The Diameter of your rim is measured from bead to bead across the face of the rim, not the total diameter from lip to lip. This is a common mistake when measuring wheels; the distance measured by the total diameter of the wheel can be as much as an inch larger than the measurement from bead to bead. This results in ordering a wheel that is one inch too large for your application. The diameter of the rim is displayed as the first number in a wheel description. Example: 12x4. The number ‘12’ is the diameter, and ‘4’ is the width of the wheel.
The width of your wheel is measured from bead to bead and is also commonly measured incorrectly. Improper measurement of the width could result in poor fitment under your trailer and may rub or not fit at all. The width of the wheel is displayed as the second number in a wheel description. Example: 15x6. The number ‘15’ is the diameter, and the ‘6’ is the width of the wheel.
Here is a diagram on how to measure a trailer wheel to ensure an accurate measurements.
Offset is also commonly measured as back spacing or rear spacing, but it actually measures the distance between the wheel’s mounting pad and the centerline of the rim. When the mounting pad directly aligns with the wheels center, it has a ZERO offset. If the mounting pad is closer to the back side of the wheel, it is known as a NEGATIVE offset. When the mounting pad is closer to the face or street side of the rim, it is known as a POSITIVE offset.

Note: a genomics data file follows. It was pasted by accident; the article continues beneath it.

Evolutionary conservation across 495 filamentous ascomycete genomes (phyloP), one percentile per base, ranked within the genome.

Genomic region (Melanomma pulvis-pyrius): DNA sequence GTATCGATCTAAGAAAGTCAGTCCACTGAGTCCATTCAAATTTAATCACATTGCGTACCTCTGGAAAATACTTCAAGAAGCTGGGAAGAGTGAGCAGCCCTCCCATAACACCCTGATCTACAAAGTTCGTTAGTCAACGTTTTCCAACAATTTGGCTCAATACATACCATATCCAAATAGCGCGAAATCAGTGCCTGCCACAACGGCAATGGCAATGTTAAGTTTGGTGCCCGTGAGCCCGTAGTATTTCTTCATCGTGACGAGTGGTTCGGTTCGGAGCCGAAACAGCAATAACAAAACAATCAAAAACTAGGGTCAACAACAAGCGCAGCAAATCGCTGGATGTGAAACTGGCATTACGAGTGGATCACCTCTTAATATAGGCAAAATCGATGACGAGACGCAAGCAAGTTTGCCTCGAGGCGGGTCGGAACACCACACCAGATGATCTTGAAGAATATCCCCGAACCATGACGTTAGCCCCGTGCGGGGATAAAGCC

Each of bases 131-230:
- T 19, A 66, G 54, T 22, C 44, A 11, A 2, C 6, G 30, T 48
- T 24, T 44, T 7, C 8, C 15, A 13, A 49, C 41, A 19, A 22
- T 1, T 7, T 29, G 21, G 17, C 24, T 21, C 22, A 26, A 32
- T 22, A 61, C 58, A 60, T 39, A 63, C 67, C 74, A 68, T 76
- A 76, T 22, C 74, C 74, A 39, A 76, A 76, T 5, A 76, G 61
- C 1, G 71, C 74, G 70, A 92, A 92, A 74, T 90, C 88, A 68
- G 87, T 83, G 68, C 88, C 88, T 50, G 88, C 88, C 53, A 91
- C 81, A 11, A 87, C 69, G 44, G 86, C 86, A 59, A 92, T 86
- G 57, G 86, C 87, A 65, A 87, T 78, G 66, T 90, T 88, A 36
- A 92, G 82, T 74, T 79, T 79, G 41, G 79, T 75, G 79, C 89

The easiest way to measure the offset of a wheel is to lay it face down on a flat surface. Now, lay anything with an absolute straight edge across the back of the wheel and measure the distance from the mounting pad, to the straight edge. Then flip the wheel over, measure again from the mounting surface to the straight edge (this time on the face of the wheel) and record that measurement. The difference between the two measurements is your offset.
There are many different bolt patterns in the trailer industry. For bolt patterns with an EVEN amount of bolt holes, measure from the center of one hole, to the center of the hole directly across from it. For 5 lug rims, measure from the outside most edge of a bolt hole, skip a hole, to the center of the next hole.
5 bolt patterns can also be verified by measuring the distance between the center of one bolt hole, the center of the bolt hole next to it. See measurements below:
Most automotive wheels are Hub Centric – they rely on the center hub of the wheel to carry the weight. All trailer wheels are designed to support the weight of the trailer on the lug studs. Therefore, all of our wheels are lug-centric. With that being said, all of our wheels will work for your application as long as the center bore is equal to or greater than the diameter of your hub and the bolt pattern matches.
If you study a wheel closely, you may notice a letter (J,JJ,k, etc.) stamped along with your rim dimensions. This simply designates the bead contour or bead profile of your rim. In other words, it is the area that the tire bead and the wheel meet. Most trailer wheels have standard bead profiles. When choosing a replacement trailer wheel, this is typically not a point of concern.